By Joe Shean
For five years now the Business and Industry Association has hosted a leadership summit to bring together business leaders from around the state, legislative leaders, heads of state agencies, and the Governor to learn about pressing issues affecting employers. Past summits have included sessions on the important role manufacturing plays in driving New Hampshire’s economy, New Hampshire’s electrical energy crisis, affordable housing for working people, overregulation of PFAS and other emerging contaminants, and workforce development challenges, to name a few. Each workshop featured expert panelists to provide a topic overview, followed by a dialog between policymakers and business leaders on possible solutions to the challenge(s) raised. The leadership summit also featured ample time for policymakers and business leaders to mix, mingle, and build stronger relationships with one another. As a member of BIA’s executive board and participant in several past summits, I’ve found them to be invaluable.
Alas, this year, in light of the pandemic, BIA’s Sixth Annual New Hampshire Leadership Summit will be held virtually. While the BIA team won’t be able to recreate the relationship-building opportunities between policymakers and business leaders that are embedded each year in the in-person event, shifting to an online format will allow BIA to accommodate more participants. For example, whereas in the past BIA’s invitation to legislators was restricted to House leaders from both parties, plus the 24-person Senate, this year BIA is able to invite and accommodate the entire 424-person legislature. Likewise, all BIA members will be invited to participate at no cost, while future BIA members may participate for a modest fee.
Preliminary topics this year will focus on 5G technology, the need for a legal “safe harbor” for employers, factors that influence where manufacturers decide to locate and grow, how to resolve the state’s pending budget hole, the increasing burden of unemployment insurance taxes, and more. Regarding 5G, BIA views its deployment as essential to ensuring New Hampshire remains economically competitive in the 21 st century. The work of a 5G legislative study commission will form the basis of this workshop at the leadership summit. The session on a legal “safe harbor” will address the pressing need to protect all employers who are complying with federal and state health and safety guidelines from unwarranted COVID-19 related liability litigation. Many states across the country are moving forward with such protections; New Hampshire is not.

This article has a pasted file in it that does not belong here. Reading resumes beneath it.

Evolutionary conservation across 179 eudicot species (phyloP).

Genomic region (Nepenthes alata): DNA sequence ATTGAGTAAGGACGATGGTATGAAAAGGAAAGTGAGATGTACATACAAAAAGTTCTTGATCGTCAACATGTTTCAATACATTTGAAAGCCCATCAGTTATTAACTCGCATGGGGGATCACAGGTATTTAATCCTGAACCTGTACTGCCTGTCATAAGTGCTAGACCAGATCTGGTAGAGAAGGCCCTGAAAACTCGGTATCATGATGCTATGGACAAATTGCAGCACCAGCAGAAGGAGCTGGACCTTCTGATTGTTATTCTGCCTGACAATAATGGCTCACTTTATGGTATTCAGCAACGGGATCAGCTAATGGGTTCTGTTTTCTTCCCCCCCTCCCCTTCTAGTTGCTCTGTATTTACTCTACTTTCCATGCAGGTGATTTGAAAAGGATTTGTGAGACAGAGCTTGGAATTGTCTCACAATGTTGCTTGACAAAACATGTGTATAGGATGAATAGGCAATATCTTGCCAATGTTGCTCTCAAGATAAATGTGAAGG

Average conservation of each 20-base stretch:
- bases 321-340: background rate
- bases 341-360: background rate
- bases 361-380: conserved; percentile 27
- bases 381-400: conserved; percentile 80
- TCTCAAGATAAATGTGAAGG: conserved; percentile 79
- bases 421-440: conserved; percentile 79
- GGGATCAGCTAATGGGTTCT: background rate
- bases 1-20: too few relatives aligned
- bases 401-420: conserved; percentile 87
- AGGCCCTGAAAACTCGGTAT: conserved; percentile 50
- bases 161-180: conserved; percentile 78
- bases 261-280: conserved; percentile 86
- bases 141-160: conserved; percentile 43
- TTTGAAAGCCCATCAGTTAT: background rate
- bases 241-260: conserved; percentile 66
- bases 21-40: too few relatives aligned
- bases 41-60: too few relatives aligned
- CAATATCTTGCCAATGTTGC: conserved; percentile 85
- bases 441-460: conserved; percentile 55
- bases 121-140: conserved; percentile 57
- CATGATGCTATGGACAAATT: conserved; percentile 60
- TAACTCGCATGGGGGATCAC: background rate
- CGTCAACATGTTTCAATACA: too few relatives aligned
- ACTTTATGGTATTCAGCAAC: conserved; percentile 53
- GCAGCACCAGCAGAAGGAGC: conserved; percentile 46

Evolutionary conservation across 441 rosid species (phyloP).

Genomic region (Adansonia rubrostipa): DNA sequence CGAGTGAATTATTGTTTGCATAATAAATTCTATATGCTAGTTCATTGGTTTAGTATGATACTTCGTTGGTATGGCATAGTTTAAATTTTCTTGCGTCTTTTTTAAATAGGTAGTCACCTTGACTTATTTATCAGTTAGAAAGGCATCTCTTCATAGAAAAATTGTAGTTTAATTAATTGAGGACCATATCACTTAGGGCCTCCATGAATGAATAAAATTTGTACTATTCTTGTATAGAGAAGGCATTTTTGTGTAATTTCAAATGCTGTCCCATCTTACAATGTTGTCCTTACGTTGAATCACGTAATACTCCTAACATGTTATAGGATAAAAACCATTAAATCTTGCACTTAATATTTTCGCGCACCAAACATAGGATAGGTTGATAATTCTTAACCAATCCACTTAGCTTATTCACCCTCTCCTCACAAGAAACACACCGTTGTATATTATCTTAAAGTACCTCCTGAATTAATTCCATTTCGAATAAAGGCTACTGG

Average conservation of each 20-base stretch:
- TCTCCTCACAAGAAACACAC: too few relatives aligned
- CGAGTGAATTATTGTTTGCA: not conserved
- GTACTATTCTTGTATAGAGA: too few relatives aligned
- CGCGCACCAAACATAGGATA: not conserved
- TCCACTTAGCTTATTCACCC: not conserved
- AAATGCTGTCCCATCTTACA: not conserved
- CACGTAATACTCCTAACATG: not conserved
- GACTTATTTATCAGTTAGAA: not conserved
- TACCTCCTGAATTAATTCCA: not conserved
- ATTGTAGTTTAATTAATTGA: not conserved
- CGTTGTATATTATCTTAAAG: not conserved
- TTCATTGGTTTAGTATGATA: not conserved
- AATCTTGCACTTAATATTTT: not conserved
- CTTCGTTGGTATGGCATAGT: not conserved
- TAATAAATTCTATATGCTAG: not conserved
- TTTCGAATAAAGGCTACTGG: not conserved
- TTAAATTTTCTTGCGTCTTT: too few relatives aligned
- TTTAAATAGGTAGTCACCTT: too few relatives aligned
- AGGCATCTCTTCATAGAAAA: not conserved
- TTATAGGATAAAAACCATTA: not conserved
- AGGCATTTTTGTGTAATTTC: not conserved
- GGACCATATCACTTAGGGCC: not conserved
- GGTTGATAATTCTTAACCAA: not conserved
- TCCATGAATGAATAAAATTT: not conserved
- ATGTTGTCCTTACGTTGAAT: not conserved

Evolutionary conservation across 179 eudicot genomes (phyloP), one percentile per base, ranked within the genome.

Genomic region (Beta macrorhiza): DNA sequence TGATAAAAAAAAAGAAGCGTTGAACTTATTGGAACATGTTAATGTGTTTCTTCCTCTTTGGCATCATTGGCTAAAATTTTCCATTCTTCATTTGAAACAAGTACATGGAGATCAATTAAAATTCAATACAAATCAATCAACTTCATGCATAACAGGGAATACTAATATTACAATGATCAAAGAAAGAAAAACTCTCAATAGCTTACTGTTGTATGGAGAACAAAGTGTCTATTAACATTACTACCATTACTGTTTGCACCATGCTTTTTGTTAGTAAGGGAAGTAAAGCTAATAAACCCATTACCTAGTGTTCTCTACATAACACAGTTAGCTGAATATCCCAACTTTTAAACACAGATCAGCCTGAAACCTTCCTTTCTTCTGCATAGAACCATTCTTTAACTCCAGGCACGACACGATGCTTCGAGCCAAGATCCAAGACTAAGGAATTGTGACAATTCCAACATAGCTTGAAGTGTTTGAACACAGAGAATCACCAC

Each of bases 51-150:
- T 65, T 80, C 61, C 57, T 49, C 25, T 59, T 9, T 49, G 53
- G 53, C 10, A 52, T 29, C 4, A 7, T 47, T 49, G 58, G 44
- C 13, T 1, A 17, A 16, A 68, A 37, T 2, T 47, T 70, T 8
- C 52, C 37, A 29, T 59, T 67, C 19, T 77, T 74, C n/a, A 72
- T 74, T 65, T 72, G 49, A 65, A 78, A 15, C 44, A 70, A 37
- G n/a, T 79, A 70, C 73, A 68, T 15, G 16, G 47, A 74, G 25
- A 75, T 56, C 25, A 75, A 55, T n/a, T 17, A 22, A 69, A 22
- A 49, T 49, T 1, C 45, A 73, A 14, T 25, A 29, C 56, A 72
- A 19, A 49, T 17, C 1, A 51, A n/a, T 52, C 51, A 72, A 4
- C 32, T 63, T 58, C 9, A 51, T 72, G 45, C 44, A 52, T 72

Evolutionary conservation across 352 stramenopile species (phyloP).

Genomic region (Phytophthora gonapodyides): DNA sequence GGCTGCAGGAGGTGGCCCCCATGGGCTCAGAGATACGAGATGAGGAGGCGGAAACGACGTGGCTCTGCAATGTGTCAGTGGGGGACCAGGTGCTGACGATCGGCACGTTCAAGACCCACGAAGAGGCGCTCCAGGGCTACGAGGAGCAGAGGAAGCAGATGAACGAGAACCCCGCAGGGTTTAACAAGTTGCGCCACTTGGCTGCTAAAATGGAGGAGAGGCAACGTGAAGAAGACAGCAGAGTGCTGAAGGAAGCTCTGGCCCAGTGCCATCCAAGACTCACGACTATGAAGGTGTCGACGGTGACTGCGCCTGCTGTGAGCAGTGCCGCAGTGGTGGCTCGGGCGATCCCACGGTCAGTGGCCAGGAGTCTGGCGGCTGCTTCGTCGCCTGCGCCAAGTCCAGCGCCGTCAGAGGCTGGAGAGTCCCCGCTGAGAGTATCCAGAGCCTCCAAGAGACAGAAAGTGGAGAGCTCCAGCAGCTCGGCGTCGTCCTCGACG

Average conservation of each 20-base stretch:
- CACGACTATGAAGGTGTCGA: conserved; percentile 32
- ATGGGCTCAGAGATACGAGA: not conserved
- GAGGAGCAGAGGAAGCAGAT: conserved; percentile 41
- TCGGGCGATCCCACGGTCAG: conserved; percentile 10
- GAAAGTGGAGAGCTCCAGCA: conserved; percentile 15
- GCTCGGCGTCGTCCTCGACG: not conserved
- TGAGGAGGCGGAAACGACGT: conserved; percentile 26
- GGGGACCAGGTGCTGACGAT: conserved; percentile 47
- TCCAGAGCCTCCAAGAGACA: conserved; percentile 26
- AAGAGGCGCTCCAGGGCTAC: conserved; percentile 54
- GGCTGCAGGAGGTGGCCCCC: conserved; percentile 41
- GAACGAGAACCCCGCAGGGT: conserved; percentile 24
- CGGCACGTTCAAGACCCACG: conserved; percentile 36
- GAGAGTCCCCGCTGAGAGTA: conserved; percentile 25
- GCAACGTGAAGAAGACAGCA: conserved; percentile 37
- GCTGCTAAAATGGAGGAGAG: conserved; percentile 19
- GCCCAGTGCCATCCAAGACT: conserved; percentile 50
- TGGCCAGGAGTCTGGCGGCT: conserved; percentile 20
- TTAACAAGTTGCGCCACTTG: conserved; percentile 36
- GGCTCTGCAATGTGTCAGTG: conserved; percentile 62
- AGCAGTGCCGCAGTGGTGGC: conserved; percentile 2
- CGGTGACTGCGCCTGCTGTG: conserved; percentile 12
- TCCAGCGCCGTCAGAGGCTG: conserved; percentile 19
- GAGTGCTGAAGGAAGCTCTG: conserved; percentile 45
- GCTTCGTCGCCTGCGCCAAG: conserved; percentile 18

The leadership summit will also include a presentation by business leaders from advanced manufacturing on key factors that affect where they locate and grow their operations. Manufacturing’s impact on New Hampshire’s economy is more pronounced than any other sector because it’s one of the very few sectors that generates wealth that circulates throughout the economy, so retaining employers in this sector and helping them grow is essential to restoring the state’s strong economy. A fourth workshop will focus on how to craft a new, two-year state budget without hurting employers, most of whom are struggling to regain their footing and retain their employees in the midst of COVID-19. A state budget is difficult to put together under the best of circumstances, but next legislative session (which begins in January) will prove to be especially challenging given a projected deficit in state revenue that some observers think will be as high as $500 million. Leaders of the Senate Finance Committee will lead this session.
Finally, the leadership summit will take a deep dive into the health of New Hampshire’s unemployment insurance trust fund, which is normally entirely funded from unemployment insurance taxes paid by employers. Due to the unprecedented impact the pandemic has had on employment in the Granite State, the once robust trust fund used to pay unemployment benefits is on the verge of bankruptcy. Will the federal government ride to the rescue with an infusion of cash? What happens to unemployment benefits if the well runs dry? Will taxes employers pay go up even more?
While it’s rare for “silver bullets” to reveal themselves at BIA’s New Hampshire Leadership Summit, the workshops have proven effective at getting conversations started between employers like me who largely fund state operations through taxes, and policymakers who decide how to spend business-generated tax revenues. This is accomplished in a respectful, professional, and non-confrontational setting— particularly important given the hyper-partisan times we find ourselves in. The New Hampshire Leadership Summit will look different this year, but like the BIA team, I’m confident it will continue to be an important opportunity for policymakers and business leaders to collectively roll up their sleeves and resolve problems together.
Joe Shean is president of R.P. Abrasives & Machines and also a BIA Executive Board Member.